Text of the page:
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Chemistry Prof. Passes Away at 91

By Kendra F. Rosario, Crimson Staff Writer

Professor William N. Lipscomb Jr., a Nobel Laureate in chemistry who taught at Harvard for over 50 years, has passed away at the age 91, due to complications from a fall and pneumonia.

Lipscomb was known as many things: family man, mentor, tennis enthusiast, teacher, and jokester—but above all he will be remembered as a scientist.

In the course of his half-century-long research career, Lipscomb worked in rocketry for the War Department during World War II, made discoveries about glucose production that have helped in the treatment of diabetes, and studied the structure of boron-hydrogen compounds known as “boranes.”

Lipscomb won the 1976 Nobel Prize in Chemistry for the borane research.

Lipscomb’s passion for science was evident at an early age. According to an obituary in the Boston Globe, Lipscomb had such an inquisitive scientific mind that he was permitted to work independently on his own experiments in his high school chemistry class.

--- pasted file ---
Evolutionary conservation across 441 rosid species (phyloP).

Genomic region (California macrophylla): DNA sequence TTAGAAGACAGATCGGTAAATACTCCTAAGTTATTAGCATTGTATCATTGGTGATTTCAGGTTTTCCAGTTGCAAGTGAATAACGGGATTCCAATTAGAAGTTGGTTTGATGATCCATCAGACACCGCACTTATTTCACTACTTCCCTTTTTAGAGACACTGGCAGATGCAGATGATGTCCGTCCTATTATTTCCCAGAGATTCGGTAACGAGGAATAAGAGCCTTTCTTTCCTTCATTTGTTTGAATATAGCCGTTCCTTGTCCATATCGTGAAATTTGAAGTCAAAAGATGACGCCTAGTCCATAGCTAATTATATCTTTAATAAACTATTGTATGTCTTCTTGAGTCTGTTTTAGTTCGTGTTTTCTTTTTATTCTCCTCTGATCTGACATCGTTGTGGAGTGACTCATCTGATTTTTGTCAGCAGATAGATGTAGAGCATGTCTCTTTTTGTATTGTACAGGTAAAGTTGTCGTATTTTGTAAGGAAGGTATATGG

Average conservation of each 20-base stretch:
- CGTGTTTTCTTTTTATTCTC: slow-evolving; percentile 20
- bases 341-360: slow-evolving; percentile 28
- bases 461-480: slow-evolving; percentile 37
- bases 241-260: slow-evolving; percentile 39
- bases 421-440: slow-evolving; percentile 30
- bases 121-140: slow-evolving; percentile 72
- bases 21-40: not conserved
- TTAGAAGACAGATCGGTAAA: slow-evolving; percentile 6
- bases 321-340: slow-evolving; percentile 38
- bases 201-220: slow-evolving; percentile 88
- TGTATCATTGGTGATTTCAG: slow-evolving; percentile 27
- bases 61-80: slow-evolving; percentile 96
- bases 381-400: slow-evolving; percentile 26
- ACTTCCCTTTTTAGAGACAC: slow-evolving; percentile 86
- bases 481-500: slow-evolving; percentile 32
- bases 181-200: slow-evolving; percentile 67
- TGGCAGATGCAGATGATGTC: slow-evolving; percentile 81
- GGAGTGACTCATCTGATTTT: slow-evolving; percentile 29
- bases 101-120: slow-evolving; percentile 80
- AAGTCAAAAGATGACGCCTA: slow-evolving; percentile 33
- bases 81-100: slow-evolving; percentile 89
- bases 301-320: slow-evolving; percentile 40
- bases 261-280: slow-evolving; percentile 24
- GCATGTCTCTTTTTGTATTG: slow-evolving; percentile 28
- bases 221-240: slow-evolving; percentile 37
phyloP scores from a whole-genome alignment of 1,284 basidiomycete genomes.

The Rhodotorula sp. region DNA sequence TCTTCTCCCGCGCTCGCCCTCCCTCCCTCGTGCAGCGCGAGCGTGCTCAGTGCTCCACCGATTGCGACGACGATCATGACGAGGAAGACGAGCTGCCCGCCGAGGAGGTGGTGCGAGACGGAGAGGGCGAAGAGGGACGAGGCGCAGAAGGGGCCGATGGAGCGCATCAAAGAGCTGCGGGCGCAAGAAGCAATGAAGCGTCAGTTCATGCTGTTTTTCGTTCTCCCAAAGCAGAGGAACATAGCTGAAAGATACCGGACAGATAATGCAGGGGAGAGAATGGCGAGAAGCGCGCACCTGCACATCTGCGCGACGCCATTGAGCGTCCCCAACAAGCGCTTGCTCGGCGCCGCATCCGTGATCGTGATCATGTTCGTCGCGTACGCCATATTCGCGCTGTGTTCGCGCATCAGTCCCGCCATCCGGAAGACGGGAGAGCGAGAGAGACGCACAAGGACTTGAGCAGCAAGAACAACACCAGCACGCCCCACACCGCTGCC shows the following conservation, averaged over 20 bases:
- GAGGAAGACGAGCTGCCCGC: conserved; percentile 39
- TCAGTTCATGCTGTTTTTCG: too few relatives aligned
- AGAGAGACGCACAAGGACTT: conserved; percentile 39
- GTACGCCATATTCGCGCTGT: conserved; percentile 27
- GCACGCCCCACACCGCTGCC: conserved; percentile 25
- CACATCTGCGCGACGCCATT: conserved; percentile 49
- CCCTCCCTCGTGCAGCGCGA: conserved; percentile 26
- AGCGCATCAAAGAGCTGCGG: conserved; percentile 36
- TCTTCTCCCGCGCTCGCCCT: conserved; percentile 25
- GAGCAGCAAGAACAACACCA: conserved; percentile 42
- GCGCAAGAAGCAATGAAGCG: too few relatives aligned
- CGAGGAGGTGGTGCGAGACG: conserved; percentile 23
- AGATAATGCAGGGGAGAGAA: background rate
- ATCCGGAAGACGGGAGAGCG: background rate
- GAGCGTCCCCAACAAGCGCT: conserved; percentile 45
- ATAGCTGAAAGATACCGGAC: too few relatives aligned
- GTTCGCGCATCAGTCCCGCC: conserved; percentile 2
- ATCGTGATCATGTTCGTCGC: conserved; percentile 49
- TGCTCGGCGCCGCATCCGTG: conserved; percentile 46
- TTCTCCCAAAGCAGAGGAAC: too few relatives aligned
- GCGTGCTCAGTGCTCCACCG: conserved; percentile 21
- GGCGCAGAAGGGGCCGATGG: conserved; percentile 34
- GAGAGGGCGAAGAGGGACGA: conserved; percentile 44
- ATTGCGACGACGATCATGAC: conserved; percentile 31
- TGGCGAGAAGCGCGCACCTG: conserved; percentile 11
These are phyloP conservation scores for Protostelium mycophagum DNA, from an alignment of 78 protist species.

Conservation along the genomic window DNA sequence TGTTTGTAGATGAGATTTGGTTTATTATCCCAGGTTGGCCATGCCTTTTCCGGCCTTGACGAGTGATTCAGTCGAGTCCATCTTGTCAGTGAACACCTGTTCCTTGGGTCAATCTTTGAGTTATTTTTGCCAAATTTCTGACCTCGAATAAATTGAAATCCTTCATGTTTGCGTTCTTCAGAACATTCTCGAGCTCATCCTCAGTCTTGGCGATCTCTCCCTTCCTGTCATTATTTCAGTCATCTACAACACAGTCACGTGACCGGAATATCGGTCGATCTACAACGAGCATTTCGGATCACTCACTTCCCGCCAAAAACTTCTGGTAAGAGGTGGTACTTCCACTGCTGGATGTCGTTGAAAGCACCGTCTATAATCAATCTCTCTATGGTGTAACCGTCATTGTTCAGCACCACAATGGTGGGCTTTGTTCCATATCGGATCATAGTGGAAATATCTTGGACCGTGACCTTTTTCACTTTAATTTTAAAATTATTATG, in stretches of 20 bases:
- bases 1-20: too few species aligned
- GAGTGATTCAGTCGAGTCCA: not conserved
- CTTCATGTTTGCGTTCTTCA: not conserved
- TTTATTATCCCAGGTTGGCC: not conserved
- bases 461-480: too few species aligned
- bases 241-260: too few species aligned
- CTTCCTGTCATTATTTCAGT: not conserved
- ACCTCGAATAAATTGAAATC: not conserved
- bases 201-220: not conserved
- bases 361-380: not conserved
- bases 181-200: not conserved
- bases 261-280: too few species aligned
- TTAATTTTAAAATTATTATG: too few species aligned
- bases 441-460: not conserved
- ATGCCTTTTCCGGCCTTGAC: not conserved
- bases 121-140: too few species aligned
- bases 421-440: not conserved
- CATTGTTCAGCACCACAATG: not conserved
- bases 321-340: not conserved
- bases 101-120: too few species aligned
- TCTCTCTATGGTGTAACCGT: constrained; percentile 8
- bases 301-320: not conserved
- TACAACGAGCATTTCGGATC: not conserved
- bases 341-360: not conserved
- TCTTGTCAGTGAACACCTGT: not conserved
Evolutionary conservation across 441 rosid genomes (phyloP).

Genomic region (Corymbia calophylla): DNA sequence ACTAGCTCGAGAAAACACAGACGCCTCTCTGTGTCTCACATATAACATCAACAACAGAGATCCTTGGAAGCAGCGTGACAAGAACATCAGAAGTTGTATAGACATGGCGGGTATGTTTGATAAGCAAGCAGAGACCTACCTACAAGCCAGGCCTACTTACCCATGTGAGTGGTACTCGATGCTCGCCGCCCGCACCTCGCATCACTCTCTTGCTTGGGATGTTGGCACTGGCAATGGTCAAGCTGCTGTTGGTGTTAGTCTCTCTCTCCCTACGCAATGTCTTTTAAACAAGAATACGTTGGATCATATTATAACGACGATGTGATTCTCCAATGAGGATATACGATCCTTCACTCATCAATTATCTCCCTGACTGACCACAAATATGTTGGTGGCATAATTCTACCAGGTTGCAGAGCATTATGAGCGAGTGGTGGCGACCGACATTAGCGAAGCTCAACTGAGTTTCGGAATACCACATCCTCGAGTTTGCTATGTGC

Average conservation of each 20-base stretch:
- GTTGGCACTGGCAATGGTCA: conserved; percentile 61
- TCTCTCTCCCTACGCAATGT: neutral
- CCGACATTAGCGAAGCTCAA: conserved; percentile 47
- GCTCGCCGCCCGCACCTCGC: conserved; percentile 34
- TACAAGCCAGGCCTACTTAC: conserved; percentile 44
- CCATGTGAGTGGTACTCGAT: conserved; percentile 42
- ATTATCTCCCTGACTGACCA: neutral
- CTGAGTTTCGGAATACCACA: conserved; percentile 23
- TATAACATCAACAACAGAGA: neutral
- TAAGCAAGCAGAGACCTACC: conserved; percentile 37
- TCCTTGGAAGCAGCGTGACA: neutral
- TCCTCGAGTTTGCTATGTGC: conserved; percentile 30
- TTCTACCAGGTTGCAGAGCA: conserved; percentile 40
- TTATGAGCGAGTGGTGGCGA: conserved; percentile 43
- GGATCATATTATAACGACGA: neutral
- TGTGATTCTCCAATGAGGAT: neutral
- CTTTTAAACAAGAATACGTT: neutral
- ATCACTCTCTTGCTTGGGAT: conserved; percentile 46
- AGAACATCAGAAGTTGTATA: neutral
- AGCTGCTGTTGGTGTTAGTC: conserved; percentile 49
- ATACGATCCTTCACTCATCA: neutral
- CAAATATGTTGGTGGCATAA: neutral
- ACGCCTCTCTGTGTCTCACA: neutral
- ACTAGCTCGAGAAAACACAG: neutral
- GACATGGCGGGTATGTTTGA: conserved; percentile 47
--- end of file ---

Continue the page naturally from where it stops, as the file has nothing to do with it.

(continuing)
“Like everybody else, he got older,” said Chemistry Professor Richard H. Holm, a colleague and teaching partner of Lipscomb. “Yet his passion for understanding things and his passion for chemical science never abated ... He was a real scientist. He was interested in questions and answers, and I thought he was inspiring.”

Early in his career, Lipscomb pursued multiple passions, attending the University of Kentucky on a musical scholarship for the clarinet.

But under the eye of mentor Linus Pauling—himself a Nobel Prize winner—Lipscomb began to focus on chemistry.

In turn, Lipscomb later served as a mentor for many young scientists, and three chemistry Nobel Laureates ultimately emerged from his classes and labs: Roald Hoffmann, Thomas A. Steitz, and Ada Yonath.

Lipscomb served a Professor Emeritus at Harvard for more than two decades. He leaves behind his wife, three children, three grandchildren, and five great-grandchildren.

Through his students, his family, and his discoveries, Lipscomb’s legacy will continue to positively impact his scientific field—and the community at large—for many years to come, professors said.

“Bill was a treasure, both to our department, and to the world,” fellow Harvard Chemistry Professor David R. Liu said. “He was not only a model scientist who revolutionized his field ... but also a warm and humorous colleague who remained eager to contribute to our community over many decades. He will be missed.”

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